An article in The New England Journal of Medicine highlights the threat of illicit fentanyl to American children. Over the past 11 years, cases of illicit fentanyl poisonings in children under the age of six have surged by over 10,000 percent, totaling 1,466 recorded cases. In 2013, only five cases were reported to the U.S. poison control centers, whereas last year saw an alarming spike to 539 cases.

While the overall case numbers are low in this age group compared to the number of fentanyl poisonings in teens and adults, this surge is disturbing, and the impact is substantial. Many of the children experienced severe effects including central nervous system depression (63.2 percent), respiratory depression or arrest (49.6 percent), and received the overdose reversal medication naloxone (62.5 percent). Heartbreakingly, 142 children needed CPR and 51 children died.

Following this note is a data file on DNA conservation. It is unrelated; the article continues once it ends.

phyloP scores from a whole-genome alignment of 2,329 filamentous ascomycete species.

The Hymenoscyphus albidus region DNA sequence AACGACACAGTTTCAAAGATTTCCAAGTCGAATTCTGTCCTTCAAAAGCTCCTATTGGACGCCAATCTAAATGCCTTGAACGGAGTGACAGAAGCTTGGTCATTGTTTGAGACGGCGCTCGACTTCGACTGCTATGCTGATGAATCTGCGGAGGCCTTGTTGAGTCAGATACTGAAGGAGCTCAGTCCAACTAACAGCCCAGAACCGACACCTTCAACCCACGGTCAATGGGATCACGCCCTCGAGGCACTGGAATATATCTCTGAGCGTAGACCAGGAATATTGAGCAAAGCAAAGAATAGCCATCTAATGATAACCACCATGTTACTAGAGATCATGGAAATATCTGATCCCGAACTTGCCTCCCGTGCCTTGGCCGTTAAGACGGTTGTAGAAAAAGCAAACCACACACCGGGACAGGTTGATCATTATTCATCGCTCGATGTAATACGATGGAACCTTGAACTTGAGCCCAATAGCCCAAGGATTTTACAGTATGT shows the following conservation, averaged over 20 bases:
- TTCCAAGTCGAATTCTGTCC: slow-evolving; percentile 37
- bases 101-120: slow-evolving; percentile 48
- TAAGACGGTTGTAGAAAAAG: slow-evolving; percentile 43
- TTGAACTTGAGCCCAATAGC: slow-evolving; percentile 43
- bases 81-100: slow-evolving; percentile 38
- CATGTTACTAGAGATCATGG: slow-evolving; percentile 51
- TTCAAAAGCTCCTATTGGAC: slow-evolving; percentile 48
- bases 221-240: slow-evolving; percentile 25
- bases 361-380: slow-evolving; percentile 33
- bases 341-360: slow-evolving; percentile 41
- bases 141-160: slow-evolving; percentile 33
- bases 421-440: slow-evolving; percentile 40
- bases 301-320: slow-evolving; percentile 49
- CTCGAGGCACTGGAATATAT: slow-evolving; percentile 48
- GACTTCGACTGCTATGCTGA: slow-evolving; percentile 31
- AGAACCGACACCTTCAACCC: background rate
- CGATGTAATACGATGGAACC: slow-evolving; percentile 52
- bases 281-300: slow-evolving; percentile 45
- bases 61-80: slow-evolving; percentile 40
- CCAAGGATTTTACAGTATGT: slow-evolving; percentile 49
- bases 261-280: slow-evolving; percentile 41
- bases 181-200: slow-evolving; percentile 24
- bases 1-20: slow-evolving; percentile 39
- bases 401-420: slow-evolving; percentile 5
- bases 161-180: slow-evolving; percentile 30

While the response to the overdose crisis is understandably focused on adults, given that overdose ranks among the leading causes of death, it’s crucial to address the risks to young children. Analysis of these cases revealed that 82 percent of these children were exposed to fentanyl at home and the vast majority (84.4 percent) were toddlers aged two years or younger. Given the inherent curiosity of toddlers to explore and ingest objects, it’s imperative parents and caregivers comprehend the deadly nature of drugs today.

A tragic story underscores the urgency of this issue, involving the loss of an 8-year-old boy. While details are still unfolding, reports suggest he was brought to emergency services under the assumption of an allergic reaction to strawberries. He was discharged but later discovered unresponsive. Subsequent investigations revealed he died from fentanyl, not strawberries, leading to charges against his stepfather.

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